Cremations have become more widely accepted by a variety of religions throughout the world, and particularly in the United States. Like traditional funeral services, however, traditions involving cremations can vary widely from place to place. We thought it would be interesting to share the differences between traditions from Hindu cremations vs those of traditional cremations in the United States.
Hindu Cremation Rituals
In Hinduism, cremation is a common practice. Hindus believe that when a body is cremated, it facilitates the soul returning to its proper place in the divine force. Hindus also believe that cremations should take place quickly, usually within a day.
The body is usually prepared with a washing, many times by family members. The washing takes place in a blend of milk, yogurt and butter. Purified water is also sometime used. Hands are placed in a position of prayer and the body is wrapped in a white sheet and placed in an inexpensive casket. Flowers are herbs are placed around the body and a brief wake takes place. Following the wake, the body is removed, feet first and preferably facing south, for cremation. In India, bodies are cremated along the Ganges River.
Here in the United States, where cremations may only take place at a crematory, many of these traditionally rituals may take place. The Cremation Society of Greater Cincinnati has their own crematory with an observation room. This well-appointed observation area is styled in a living room setting with Italian granite. Therefore, if the choice is made to witness the cremation, there is a facility that is accommodating.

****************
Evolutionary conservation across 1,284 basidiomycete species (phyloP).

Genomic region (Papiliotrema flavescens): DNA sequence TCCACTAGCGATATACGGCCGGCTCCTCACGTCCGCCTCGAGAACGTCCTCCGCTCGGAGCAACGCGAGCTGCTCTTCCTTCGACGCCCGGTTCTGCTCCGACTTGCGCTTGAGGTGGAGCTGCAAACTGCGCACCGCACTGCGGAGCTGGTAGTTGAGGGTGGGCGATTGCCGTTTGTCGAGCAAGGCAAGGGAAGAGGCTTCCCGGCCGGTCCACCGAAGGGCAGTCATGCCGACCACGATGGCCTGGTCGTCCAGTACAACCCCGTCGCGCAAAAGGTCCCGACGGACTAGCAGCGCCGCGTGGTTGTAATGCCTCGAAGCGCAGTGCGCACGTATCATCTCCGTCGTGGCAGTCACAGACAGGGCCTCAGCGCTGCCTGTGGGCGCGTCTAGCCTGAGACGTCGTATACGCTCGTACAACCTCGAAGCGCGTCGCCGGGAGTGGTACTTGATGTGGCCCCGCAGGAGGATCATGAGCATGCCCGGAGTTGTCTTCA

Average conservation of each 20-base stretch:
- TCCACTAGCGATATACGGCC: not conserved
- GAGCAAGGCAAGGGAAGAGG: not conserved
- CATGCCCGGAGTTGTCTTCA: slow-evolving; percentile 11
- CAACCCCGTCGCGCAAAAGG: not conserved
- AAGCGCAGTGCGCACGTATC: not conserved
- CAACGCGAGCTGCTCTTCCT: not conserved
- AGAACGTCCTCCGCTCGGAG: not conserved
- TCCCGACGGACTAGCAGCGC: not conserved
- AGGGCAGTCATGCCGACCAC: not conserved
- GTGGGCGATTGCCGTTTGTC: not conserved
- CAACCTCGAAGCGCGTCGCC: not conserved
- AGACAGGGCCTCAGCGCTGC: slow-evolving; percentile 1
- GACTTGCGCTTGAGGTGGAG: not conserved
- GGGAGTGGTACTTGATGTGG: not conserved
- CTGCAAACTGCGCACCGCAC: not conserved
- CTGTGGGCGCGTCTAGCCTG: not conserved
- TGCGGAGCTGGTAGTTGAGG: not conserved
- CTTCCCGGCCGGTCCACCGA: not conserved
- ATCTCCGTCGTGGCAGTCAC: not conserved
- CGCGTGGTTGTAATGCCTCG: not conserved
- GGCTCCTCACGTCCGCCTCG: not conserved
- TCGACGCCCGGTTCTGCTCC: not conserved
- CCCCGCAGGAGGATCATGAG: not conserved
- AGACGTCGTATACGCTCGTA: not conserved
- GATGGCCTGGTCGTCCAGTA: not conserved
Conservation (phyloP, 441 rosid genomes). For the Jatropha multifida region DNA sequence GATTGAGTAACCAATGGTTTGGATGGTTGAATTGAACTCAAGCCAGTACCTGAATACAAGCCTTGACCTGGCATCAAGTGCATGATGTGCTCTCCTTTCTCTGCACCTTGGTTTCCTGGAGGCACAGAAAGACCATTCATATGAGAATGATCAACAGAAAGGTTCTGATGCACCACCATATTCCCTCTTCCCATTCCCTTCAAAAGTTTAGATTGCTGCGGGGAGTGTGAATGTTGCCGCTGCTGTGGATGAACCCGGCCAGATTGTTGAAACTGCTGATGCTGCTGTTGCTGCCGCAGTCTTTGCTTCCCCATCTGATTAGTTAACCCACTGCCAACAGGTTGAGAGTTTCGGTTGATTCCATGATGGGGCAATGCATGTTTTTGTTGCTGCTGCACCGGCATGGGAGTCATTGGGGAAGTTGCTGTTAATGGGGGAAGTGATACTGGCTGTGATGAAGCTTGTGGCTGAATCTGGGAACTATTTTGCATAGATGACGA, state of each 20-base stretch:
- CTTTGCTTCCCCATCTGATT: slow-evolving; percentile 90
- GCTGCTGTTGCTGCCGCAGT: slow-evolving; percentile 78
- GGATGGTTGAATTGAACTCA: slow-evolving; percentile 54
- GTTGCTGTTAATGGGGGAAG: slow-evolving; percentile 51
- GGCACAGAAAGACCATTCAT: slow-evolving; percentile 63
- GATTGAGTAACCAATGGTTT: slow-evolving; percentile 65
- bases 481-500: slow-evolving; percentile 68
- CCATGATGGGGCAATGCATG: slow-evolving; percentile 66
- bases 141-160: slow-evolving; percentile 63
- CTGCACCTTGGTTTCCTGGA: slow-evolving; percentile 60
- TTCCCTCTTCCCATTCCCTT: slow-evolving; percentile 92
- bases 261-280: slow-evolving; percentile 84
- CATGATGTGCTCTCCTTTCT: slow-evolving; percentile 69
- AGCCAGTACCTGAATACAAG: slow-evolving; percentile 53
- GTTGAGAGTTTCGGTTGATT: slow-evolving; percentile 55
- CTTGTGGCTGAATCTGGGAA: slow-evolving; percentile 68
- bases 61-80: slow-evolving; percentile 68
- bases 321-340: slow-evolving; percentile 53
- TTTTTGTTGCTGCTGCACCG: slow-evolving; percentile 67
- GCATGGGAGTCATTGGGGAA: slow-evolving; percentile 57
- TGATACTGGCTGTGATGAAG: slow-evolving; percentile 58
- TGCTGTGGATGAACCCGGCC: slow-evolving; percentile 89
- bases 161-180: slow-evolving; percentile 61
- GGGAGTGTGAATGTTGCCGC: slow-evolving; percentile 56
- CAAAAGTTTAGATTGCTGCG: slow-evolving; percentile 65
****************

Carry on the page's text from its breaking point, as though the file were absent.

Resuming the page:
Here in the United States, the number of families choosing cremation is growing. The services and traditions surrounding a cremation, however, may not be too different from that of a tradition burial. Cremations may have visiting hours, a final service, a burial and a post services gathering. Cremations in the United States can also be very non-traditional. Some families decide to forgo the visitation hours and may choose another option from burial. Ashes may be scattered over the ocean or kept in an urn. Some family members are now choosing to have a very small amount of cremains used in the creation of keepsake jewelry or art glass.
Like modern traditional final services, many of today’s cremations tend to celebrate the life of a loved one with more upbeat observances. Arrangements are made and an atmosphere created is less somber in these celebratory services.
With such a wide-range of accepted options today, we invite you to contact the Cremation Society of Greater Society to discuss your choices. Whether you are planning the cremation of a loved one or pre-planning for your own, we can assist you. Contact the Cremation Society of Cincinnati today.